Johnson County Wastewater officials are attributing a large kill off of fish in area creeks northeast Johnson County to a natural phenomenon known as “turnover.”
Residents and city officials first began noticing small dead fish popping up in the creek May 11. The problem was especially apparent in the creek outside the entrance to Kansas City Country Club on Mission Lane in Mission Hills, where a sewer main causes water to slow, catching debris and dead fish in the process. Mission Hills City Administrator Courtney Christensen said that officials from Johnson County’s Environmental Division, Johnson County Stormwater, Kansas Fish and Wildlife, Kansas Water Resources and the Environmental Protection Agency were all involved in the investigation into what caused the kill. She said that the city was informed that water tests revealed no chemicals that could have cause the problem. Instead, the researchers say the fish died due to lack of oxygen in the water.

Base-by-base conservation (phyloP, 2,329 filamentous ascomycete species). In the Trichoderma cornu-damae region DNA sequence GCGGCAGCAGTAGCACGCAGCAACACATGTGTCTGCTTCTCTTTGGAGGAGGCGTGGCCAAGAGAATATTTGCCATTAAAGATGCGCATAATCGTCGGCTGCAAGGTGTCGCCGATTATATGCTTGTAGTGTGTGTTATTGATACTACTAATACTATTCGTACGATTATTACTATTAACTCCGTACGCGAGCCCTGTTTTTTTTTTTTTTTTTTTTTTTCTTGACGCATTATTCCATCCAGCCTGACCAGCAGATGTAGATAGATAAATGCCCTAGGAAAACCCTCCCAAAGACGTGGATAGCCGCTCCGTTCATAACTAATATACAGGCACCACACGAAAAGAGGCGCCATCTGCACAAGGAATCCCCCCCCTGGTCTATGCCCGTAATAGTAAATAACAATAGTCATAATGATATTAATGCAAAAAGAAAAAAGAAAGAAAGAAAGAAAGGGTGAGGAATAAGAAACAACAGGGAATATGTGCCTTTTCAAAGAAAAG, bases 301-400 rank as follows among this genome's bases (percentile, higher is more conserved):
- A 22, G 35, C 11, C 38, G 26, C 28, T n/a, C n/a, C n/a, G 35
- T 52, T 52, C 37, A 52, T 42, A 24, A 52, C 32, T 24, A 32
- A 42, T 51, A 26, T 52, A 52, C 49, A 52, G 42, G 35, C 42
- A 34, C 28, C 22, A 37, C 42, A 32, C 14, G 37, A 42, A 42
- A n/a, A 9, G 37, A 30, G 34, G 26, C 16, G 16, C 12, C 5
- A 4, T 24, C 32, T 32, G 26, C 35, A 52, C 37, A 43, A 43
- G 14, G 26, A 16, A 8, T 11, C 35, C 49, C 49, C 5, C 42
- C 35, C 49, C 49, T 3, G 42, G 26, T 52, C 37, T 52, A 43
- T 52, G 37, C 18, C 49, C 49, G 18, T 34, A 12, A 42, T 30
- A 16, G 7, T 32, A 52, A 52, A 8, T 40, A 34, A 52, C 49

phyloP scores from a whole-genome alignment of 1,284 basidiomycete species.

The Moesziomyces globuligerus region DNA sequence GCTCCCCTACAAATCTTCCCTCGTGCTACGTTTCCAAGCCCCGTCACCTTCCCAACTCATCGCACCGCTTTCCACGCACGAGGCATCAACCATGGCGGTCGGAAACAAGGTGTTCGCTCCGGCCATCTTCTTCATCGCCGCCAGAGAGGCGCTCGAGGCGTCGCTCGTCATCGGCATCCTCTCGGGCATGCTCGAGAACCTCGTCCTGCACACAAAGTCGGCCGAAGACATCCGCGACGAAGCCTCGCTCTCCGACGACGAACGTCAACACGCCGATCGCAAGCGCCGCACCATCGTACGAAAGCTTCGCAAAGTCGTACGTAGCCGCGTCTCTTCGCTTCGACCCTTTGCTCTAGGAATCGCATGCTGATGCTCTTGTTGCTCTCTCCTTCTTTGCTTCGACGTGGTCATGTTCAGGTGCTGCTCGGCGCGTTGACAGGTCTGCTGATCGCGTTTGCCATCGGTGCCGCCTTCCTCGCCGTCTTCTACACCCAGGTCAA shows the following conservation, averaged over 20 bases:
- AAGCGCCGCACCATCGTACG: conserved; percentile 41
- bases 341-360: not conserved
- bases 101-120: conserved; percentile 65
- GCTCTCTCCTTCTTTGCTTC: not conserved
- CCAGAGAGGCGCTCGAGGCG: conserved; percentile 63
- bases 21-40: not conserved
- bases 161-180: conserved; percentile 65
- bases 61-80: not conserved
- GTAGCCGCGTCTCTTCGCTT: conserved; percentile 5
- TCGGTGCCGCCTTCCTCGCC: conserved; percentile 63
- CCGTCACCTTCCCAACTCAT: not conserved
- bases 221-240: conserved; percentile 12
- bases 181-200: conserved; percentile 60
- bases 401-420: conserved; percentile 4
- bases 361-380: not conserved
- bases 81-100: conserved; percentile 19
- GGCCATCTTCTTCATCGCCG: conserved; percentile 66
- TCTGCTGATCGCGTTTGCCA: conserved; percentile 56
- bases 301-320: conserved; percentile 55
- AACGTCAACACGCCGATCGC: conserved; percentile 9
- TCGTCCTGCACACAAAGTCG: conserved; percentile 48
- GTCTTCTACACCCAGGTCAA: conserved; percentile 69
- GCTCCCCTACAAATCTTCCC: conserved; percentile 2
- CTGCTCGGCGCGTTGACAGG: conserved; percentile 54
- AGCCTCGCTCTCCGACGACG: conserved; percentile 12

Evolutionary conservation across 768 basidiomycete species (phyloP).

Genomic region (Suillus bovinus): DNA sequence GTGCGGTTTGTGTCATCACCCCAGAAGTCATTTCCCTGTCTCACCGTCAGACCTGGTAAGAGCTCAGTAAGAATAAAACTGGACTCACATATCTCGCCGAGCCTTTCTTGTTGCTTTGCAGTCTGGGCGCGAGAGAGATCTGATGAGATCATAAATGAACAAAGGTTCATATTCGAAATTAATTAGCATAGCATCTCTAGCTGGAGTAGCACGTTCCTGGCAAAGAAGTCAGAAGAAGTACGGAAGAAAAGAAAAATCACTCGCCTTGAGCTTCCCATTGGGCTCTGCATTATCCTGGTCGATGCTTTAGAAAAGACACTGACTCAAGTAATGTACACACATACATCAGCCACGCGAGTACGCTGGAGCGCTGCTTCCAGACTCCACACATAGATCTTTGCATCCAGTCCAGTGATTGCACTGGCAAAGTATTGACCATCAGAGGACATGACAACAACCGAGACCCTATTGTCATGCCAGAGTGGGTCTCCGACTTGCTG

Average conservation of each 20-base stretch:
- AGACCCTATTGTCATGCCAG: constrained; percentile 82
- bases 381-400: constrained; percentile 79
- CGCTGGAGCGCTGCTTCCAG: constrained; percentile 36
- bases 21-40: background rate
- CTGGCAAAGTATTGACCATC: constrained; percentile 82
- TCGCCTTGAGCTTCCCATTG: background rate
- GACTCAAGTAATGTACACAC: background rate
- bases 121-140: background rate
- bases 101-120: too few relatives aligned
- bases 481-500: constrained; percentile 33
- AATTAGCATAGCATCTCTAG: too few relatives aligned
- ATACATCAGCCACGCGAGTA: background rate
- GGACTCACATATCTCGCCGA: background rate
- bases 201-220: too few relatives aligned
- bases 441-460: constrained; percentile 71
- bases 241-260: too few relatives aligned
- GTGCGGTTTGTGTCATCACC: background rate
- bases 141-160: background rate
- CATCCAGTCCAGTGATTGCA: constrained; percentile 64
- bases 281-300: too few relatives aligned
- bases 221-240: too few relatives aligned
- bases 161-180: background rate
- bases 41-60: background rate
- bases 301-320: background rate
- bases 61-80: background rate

Tony Holt, Directof of Johnson County Wastewater’s Water Quality Laboratory, provided this explantation of “turnover,” and how it strips oxygen out of the water:
Turnover is a natural spring and fall phenomenon that occurs in response to temperature changes – particularly rapid shifts of temperature and wind. Over the winter, the water in deeper pools stratifies into cold top and warmer bottom layers. The bottom layers collect organic debris and become anoxic, or almost anaerobic. Bacteria that thrive in anaerobic conditions live in and under the debris, producing waste products that include hydrogen sulfide and other bad smelling gasses. The bottom layers are very dark colored. Since the bottom layer is warmer and somewhat less dense than the top, the stratification is unstable – that bottom water layer wants to rise.
When the weather conditions are right, the top and bottom layers mix. All the nasty looking and smelling material, bacterial waste products and gasses from the bottom layer of water come up to the surface. These materials rapidly absorb the oxygen in the stream so that the fish have nothing to breath. If the fish can’t escape, they will die. This condition lasts for a few days in small streams and longer in lakes. Once the water layers mix, wind and air from the atmosphere supply oxygen (replace it). The black material from the bottom settles again and the shallower water becomes high enough in oxygen to support fish again.